On the same day 150 individuals came to the Capitol to testify—mostly against the spending cuts in Gov. M. Jodi Rell’s deficit mitigation plan—both political parties agreed to take a look at millions of dollars in longevity bonuses that the state pays its non-union employees.

Twice a year the state makes payments to 4,000 non-union employees who have worked in state service for more than 10 years. That means Connecticut State University Chancellor David Carter will get more than $24,000, in addition to his salary, just for continuing to work for the state. The governor’s Chief of Staff M. Lisa Moody will receive $9,968, and the Chief State’s Attorney Kevin Kane will receive $9,159. And those are just a few examples of non-union employees scheduled to receive half of that bonus on April 1. The second half is paid on Oct. 1.

Following this article in Thursday’s Stamford Advocate, Republican leaders renewed their call to, at the very least, suspend the bonuses of the non-union employees as the state deals with its budget deficit.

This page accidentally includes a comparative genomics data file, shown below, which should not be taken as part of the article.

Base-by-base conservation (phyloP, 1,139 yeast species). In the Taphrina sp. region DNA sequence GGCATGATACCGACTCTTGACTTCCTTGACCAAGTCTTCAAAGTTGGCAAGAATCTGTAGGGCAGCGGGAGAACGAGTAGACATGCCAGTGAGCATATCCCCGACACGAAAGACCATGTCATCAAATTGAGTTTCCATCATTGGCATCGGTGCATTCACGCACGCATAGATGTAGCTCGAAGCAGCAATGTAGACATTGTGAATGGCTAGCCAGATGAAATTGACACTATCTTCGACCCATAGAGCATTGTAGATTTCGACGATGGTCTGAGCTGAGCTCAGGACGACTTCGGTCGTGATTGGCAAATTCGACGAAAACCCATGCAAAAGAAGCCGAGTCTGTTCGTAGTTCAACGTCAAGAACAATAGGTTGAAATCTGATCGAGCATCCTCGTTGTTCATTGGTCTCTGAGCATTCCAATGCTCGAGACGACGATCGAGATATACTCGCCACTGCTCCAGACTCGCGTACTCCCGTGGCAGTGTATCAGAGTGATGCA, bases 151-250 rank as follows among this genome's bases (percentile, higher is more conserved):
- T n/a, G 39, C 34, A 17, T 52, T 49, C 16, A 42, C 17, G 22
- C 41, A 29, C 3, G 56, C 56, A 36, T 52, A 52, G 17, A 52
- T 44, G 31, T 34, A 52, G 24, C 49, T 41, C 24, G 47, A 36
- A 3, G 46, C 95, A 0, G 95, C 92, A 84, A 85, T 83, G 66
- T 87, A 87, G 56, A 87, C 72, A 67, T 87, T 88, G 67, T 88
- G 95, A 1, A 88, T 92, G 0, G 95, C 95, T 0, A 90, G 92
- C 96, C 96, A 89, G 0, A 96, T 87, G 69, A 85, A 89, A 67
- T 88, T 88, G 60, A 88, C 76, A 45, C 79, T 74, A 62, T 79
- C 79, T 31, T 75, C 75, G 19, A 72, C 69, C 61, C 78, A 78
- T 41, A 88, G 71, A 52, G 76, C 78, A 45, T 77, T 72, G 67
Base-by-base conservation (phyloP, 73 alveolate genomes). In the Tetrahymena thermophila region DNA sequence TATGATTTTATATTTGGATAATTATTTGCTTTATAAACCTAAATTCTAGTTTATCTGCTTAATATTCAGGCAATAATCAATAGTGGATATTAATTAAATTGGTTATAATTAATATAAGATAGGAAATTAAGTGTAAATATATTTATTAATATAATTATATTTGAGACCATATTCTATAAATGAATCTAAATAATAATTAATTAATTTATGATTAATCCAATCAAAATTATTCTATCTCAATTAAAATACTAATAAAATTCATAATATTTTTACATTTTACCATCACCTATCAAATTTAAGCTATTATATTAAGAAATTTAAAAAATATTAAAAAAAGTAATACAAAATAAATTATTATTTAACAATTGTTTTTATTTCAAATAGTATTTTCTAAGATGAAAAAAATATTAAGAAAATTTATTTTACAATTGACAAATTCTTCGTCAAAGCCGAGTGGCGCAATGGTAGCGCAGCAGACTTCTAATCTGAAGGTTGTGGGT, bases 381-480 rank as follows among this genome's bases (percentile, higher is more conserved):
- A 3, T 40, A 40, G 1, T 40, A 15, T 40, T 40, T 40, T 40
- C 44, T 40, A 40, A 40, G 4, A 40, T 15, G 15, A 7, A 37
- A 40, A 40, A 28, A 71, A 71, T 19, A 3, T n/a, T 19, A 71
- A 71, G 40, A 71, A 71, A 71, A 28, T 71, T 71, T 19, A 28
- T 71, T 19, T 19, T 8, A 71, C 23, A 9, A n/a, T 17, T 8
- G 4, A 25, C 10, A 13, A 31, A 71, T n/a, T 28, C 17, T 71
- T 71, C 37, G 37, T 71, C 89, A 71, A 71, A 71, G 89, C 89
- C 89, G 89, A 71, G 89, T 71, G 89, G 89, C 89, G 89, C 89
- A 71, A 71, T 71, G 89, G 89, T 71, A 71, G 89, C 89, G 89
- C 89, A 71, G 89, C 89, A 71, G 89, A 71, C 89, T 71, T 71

“It’s not based on merit, it’s not based on anything else, but twice a year you get a check,” House Minority Leader Lawrence Cafero, R-Norwalk, said.

The practice of longevity payments has been on the books since the 1960s.

But when times are tough lawmakers on both sides of the aisle find it hard to justify these bonuses, which can top more than $10,000 for at least 38 employees.

“I believe suspending the longevity payments makes sense given the tough choices we have,“ Senate President Donald Williams, said, in an emailed statement Thursday night. “It is one of many proposals we’re looking at to help balance the budget.”

“It just doesn’t make any sense when we’re talking about cutting programs to balance our state budget,” Senate Minority Leader John McKinney, R-Fairfield, said.

“It’s difficult even in good times to explain to people in the state why someone gets a $10,000, $25,000 bonus simply because they’ve stayed an extra year,” McKinney said.

Cafero said he’s not advocating taking away the longevity payments that unionized employees receive because those payments are capped at $1,000 per person and are negotiated as part of the State Employees Bargaining Coalition agreement. Non-union bonuses reached a maximum of $24,000, which is a calculated based on salary and service time.

Last year the bonuses, both union and non-union, cost the state of Connecticut $43 million.

“It should offend those who don’t want to see their social programs cut, and fiscal conservatives,” Cafero said.

Cafero and McKinney believe the legislature can act quickly to delay the longevity bonuses for non-union employees before they’re doled out on April 1.

“We’re sitting here in every room in this building debating what tax should we increase, or what source should we borrow from, or which program should be cut,” Cafero said. “No one’s going to lose their job over this.”